8. Stop berating yourself for old mistakes. – Guilt and blame are our constant friends. Stop beating yourself up over things you’ve done in the past (or things you wish you had done but didn’t). It’s in the past, let it go and move on. Again, focus on what you can do in the future.
  9. Stop being jealous of others. – It’s so easy to be jealous of what others have or what others can do. Little do we realize that they have limitations, too. No one sees the true life of another, their abilities or disabilities, their limits. Don’t judge your life based on the “Jones”, real or imagined. Focus on what you have that is wonderful.
  10. Stop complaining and feeling sorry for yourself. –Seriously! It’s ok to throw a pity party once in a while, but it should never last for more than 5 minutes and you should never invite friends.  Focus on the positives in life, there are many.
  11. Stop overlooking the beauty of small moments. –How many times have we heard that we should “stop and smell the roses”. You don’t really appreciate those small things until you can’t do them anymore. So, take a few moments each day and really think about the small things you were able to enjoy. Write them down so you can look back on them later when you are contemplating that pity party.
  12. Stop trying to make things perfect. – They already are. Ok, maybe they aren’t perfect, maybe they can even be better than they are now. But the point is that you need to focus on reality instead of perfection. Take small steps to improve things and get closer to the idea of what you want your life to be like, and not constantly worrying about how far from perfect you still are.
  13. Stop acting like everything is fine if it isn’t. –Everything is NOT OK, and it’s ok to tell the truth. When a real friend or someone who really cares about you asks how you are, be honest. Stop answering with “I’m fine” because you aren’t.
  14. Stop worrying so much. – You feel like life is out of control, and it is so don’t worry about it. Let life be what it’s going to be. Control the things you can control and let the rest go. Constant worrying will only make you feel worse.
  15. Stop focusing on what you don’t want to happen. – You don’t want to wake up tomorrow in a flare, so it’s all you think about and you end up keeping yourself from sleeping, which results in waking up in a flare. Sound familiar? Well, stop it. Instead of thinking “I don’t want…” think “I want….”. Focus on the good nights rest you know you WILL get and how great you know you will feel tomorrow because you made the right choices about the things that ARE in your control.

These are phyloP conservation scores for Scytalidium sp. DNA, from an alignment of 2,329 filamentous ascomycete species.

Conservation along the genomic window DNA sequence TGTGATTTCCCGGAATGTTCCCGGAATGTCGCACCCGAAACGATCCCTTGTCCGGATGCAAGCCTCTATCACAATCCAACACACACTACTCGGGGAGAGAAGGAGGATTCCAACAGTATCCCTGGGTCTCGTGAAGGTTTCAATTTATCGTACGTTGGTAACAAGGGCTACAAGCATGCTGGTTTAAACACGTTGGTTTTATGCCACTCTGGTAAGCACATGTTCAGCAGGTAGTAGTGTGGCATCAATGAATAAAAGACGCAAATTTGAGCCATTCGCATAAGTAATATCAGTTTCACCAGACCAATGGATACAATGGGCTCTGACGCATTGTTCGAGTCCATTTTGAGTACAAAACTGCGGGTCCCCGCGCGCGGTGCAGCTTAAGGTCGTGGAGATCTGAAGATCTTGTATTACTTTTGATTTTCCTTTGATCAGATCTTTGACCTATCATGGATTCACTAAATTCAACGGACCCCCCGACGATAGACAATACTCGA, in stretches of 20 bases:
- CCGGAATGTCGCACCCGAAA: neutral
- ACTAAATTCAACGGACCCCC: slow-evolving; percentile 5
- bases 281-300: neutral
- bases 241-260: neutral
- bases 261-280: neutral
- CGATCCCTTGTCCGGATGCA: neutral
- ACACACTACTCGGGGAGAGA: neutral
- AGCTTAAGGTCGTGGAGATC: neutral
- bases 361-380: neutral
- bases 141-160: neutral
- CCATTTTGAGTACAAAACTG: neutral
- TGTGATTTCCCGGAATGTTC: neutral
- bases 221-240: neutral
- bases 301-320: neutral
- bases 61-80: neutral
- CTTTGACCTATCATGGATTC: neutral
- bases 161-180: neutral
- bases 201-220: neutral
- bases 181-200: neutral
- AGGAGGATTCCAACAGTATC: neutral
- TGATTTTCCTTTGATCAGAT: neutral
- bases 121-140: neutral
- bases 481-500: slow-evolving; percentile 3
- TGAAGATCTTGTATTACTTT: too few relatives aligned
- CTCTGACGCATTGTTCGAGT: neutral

16. Stop being ungrateful. – Be grateful, every minute of every day. There is something wonderful to be grateful for. Say “Thank You” for the small things and mean it. Instead of getting upset that someone did something that you intended to do because it made you feel “useless” or like they thought you weren’t doing your part, be thankful that they just freed you up to do something else you wanted to do.

When you’re told your migraine isn’t “real” By The Migraine Girl—November 27, 2015

When you’re told your migraine isn’t “real”   By The Migraine Girl—November 27, 2015

Chances are, if you’ve told anyone about your migraine diagnosis, you’ve gotten some very well-meaning advice from about half those people. “My aunt had migraines forever until she steeped rare Asian mushrooms in a tea made of cow urine—you should try it!” “My uncle had migraines but it turned out he was just allergic to his down pillow.” “I have seen eight thousand ads for Botox, so now’s the time when I ask you if you have tried Botox.”

I, like many of you out there, have heard a lot of advice. I remember that people’s hearts are in the right place and that they have no idea that, in fact, I have tried a lot of things to get my migraines under control.

Another type of feedback we hear frequently doesn’t have the same positive, thoughtful origins as well-meaning advice. This feedback consists of people’s doubt, ignorance, and disbelief. This is the sort of feedback you get that makes you realize that the person giving it isn’t trusting that your experience is real, and you can then decide if you want to make it into a teachable moment or just drop it

One thing I’ve encountered over and over again is stories from you all about others dismissing your migraine claims. Sadly, a lot of the time this feedback is coming directly from other migraineurs, migraineurs who have yet to really realize that migraine can manifest itself really differently in person to person and from attack to attack.

Here are the types of comments many migraine.com community has had to endure:

Your migraine isn’t real if…

…you can look at a computer screen

…you are able to drive

…you aren’t in bed in the fetal position in a dark room

…you are able to sit up

…you are able to speak

…you are able to move without vomiting

…you are able to maintain a conversation

…you can take care of your kids

…you can’t sleep through the night

…you can sleep through the night

…you can maintain employment

…you don’t see a headache/migraine specialist

…you don’t take preventive meds

…you haven’t tried every single thing in the world to “cure” yourself

…you don’t immediately take the advice of whomever you’re speaking with

…etc., etc.

Thank goodness for communities, both online and “real-life,” that can connect migraineurs to one another and allow us to learn about the intricacies of this very, very complicated illness. Thank goodness we have advocates and doctors encouraging us to keep track of our migraine patterns so we know how a migraine shows up in our lives. Thank goodness we have supporters—even if they’re just screen names on the migraine.com page or migraine.com Facebook page—that tell us to find another doctor when we tell yet another story of having the reality of our illness be dismissed.